Live in Central Park {Revisited}: Simon and Garfunkel

On Sept. 19, 1981, more than 500,000 fans gathered in New York’s Central Park for a reunion of two legends: Paul Simon and Art Garfunkel. After 10 years apart, the two came together to raise money for the park’s restoration. Decades later, Lee Lessack and Johnny Rodgers, both performing artists in their own right, decided to pay tribute to Simon and Garfunkel, but they wanted something more than a tribute show. Lessack felt he needed a hook, something more specific than a general tribute. “I said, ‘What if we recreate the identical set list they played at Central Park, recreate that moment in time?’” he asked.

The result is Live in Central Park {Revisited}: Simon & Garfunkel. Lessack has stressed that he and Rodgers are not assuming the persons of Simon and Garfunkel and there will be no Gar-funky hair. “We’re using an identical song list, song for song,” Lessack said. “I’m very excited that there was a lot of interest. Most of what I do is The Great American Songbook. I was thrilled to get the interest I did (for this). Personally, I think these songs are standards.”

The play list includes everything from “Mrs. Robinson” to “Scarborough Fair,” “The sound of Silence,” “The 59th St. Bridge song (Feelin’ Groovy)” “Homeward Bound,” “Bridge over Troubled Waters” and “Kodachrome.” The show features more than 20 songs and there is not a bad one in the bunch.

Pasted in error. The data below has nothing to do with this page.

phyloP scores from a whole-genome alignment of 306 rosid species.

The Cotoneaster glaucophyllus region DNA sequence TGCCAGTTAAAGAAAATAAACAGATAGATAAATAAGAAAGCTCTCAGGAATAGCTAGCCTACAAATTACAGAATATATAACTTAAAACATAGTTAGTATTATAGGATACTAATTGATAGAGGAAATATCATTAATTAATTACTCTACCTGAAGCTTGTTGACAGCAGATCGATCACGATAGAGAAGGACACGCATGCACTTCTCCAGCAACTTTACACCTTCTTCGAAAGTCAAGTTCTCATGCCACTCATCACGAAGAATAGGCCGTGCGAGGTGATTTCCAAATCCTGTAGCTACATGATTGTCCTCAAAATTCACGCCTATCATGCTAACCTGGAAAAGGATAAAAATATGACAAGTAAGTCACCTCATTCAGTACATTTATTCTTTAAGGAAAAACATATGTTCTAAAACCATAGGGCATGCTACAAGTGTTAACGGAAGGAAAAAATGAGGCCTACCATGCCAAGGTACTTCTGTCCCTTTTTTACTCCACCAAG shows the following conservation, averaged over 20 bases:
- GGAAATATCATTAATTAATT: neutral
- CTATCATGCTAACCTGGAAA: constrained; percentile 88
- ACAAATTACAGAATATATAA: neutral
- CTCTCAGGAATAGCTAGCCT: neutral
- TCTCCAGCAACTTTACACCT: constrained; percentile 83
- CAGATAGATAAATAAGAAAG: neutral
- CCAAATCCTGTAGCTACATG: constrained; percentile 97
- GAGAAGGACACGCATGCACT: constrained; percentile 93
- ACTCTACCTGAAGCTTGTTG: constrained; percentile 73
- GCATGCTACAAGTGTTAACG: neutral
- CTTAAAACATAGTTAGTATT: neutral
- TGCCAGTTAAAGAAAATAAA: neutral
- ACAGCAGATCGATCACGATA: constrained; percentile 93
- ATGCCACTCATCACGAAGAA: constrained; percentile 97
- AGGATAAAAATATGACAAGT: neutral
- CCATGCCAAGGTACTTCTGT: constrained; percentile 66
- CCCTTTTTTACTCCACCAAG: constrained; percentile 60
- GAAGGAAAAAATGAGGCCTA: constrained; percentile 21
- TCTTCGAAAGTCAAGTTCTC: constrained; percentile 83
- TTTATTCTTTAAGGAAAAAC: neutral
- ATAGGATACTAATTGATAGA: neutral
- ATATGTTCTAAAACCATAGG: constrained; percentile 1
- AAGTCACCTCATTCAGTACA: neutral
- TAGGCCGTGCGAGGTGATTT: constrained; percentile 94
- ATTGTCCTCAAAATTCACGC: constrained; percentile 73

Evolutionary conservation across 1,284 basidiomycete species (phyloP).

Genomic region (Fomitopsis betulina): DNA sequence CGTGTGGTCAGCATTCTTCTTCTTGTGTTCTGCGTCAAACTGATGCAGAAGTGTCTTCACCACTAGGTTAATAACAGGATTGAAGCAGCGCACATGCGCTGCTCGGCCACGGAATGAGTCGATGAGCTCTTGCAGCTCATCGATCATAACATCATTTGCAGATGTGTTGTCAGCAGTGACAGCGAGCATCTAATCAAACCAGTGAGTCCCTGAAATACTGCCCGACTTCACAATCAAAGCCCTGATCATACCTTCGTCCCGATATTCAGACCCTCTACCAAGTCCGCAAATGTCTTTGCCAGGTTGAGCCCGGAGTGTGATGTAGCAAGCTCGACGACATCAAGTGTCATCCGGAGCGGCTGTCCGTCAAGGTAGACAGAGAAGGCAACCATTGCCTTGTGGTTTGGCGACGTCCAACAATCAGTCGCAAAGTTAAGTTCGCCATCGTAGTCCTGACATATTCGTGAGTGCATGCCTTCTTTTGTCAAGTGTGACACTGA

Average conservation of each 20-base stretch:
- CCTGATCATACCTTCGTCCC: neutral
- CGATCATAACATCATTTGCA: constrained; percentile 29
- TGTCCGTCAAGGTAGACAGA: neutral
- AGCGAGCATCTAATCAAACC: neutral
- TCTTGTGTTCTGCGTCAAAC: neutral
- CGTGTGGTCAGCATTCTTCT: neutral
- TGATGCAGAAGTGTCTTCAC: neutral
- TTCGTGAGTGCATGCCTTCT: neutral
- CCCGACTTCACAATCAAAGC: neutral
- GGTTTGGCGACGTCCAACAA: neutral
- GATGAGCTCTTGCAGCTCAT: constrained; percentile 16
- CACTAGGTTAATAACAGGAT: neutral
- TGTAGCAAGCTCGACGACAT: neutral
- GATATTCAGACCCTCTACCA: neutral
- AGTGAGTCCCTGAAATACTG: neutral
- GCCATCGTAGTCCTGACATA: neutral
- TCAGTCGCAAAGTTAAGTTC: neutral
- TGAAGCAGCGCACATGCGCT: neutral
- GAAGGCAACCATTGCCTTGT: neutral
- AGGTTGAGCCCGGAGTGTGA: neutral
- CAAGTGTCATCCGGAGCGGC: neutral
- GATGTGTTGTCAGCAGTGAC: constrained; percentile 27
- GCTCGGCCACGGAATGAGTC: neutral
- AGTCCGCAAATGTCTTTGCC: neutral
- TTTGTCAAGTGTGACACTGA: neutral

Lessack, a Philadelphia native, attended the American Academy of Dramatic Arts. He fell in love with the theater when he saw Pippin as a gift for his Bar Mitzvah. The show was written by Stephen Schwartz, who also wrote Wicked and Godspell. He became a Lessack fan and Schwartz specifically asked for Lessack to work on the soundtrack recording of his Gepetto a Disney television movie. He tours extensively and has released five albums.

Johnny Rodgers was described by Stephen Holden of the New York Times as an “entertainer who has show business in his bones,” with “fused elements of Billy Joel, Peter Allen and Johnny Mercer.” A singer/songwriter, pianist and recording artist, Rodgers has toured the world with his band as music ambassadors for the State Department.

Lessack said that they don’t give a lot of context to the songs because there are just so many of them and it’s about the music. “We talk about what was going on in the country in 1981. The first IBM personal computer came out, Reagan was shot and Beyoncé was born. Then we talk about them as songwriters and there’s some fun stuff and a little trivia. I grew up listening to the album and thought it would be piece of cake. I didn’t know the proper lyrics.”

He knows them now.